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Another "Clue" To The French Paradox PDF Print E-mail
Written by Jeff Novick, M.S., R.D.   
Friday, 01 February 2008 17:55
ImageWe often hear about the "French Paradox and how the French eat lots of foods like butter and cheese and their diets are high in fat, saturated fat, cholesterol yet they have lower rates of heart disease than Americans. There was even a best selling book called "French Women Don't Get Fat"

However, a study published in the British Medical Journal back in 1999, looked at this phenomenon and gave several reasons for this apparent paradox. I reviewed the article at the time and wrote a newsletter on it. If you haven't read my newsletter on this topic yet, you can read it here .

Now, a new study by Brian Wansinck, PhD discovers another missing piece to this apparent paradox.

Brian Wansick also wrote the book Mindless Eating, which was one of my favorites for the year 2006. He looks at external and environmental cues that influence how much we eat without us realizing it. A real eye-opening read. It has now come out in paperback.

This new study, Internal and External Cues of Meal Cessation: The French Paradox Redux? was published in the journal OBESITY (Vol. 15 No. 12 December 2007). In the study, the researchers examined whether there was a difference in the "cues" or signals between the French and American subjects to see when they knew they had consumed enough food and in turn, stopped eating. The results, while not surprising, tell us more about the toxic food environment we live in and how it influences us to eat more than we think we are.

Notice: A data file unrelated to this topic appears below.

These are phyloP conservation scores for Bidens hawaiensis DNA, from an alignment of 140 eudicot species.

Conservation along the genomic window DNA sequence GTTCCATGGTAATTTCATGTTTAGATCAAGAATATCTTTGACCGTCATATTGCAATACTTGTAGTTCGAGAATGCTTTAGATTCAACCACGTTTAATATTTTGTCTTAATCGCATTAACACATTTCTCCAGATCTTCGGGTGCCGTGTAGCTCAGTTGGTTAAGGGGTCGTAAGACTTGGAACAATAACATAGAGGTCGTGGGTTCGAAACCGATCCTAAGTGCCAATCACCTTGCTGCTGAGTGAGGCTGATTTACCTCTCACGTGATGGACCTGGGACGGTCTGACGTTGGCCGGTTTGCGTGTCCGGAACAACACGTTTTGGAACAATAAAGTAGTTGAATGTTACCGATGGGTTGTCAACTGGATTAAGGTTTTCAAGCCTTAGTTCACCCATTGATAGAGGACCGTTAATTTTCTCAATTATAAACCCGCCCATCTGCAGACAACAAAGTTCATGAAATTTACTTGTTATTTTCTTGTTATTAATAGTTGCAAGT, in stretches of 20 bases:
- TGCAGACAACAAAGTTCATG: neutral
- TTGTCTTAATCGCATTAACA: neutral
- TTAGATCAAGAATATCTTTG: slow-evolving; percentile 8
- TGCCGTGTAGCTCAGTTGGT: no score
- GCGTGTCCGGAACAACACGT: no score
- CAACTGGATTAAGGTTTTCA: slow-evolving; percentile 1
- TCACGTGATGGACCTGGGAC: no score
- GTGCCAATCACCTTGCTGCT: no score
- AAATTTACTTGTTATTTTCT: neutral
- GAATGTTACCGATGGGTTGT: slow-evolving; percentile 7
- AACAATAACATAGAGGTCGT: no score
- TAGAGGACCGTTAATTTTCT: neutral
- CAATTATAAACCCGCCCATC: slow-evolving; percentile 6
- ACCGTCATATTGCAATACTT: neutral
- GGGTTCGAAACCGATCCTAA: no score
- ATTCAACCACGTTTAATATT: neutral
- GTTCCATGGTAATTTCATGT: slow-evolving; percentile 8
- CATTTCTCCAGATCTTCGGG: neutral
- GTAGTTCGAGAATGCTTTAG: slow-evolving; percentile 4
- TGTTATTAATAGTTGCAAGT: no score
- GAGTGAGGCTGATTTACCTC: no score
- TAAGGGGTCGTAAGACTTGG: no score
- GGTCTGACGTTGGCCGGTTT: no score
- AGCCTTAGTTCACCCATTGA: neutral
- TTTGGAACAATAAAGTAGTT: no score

From the study.....

The French were more likely to report food behaviors that suggested that they used internal cues of meal cessation rather than external cues of meal cessation.

More so than Americans, the French reported that they stopped eating
- when they started to feel full,
- when they wanted to leave room for dessert,
- and when they no longer felt hungry.

In contrast, Americans reported food behaviors that suggested that they tended to use external cues of meal cessation rather than internal cues .

More so than the French, Americans reported that they stopped eating
- when others thought it was normal,
- when they ran out of a beverage,
- and when the television show they were watching was over.

You just gotta love those Americans...

"when their TV show they were watching was over!"


And then we wonder why there is an apparent "paradox?"



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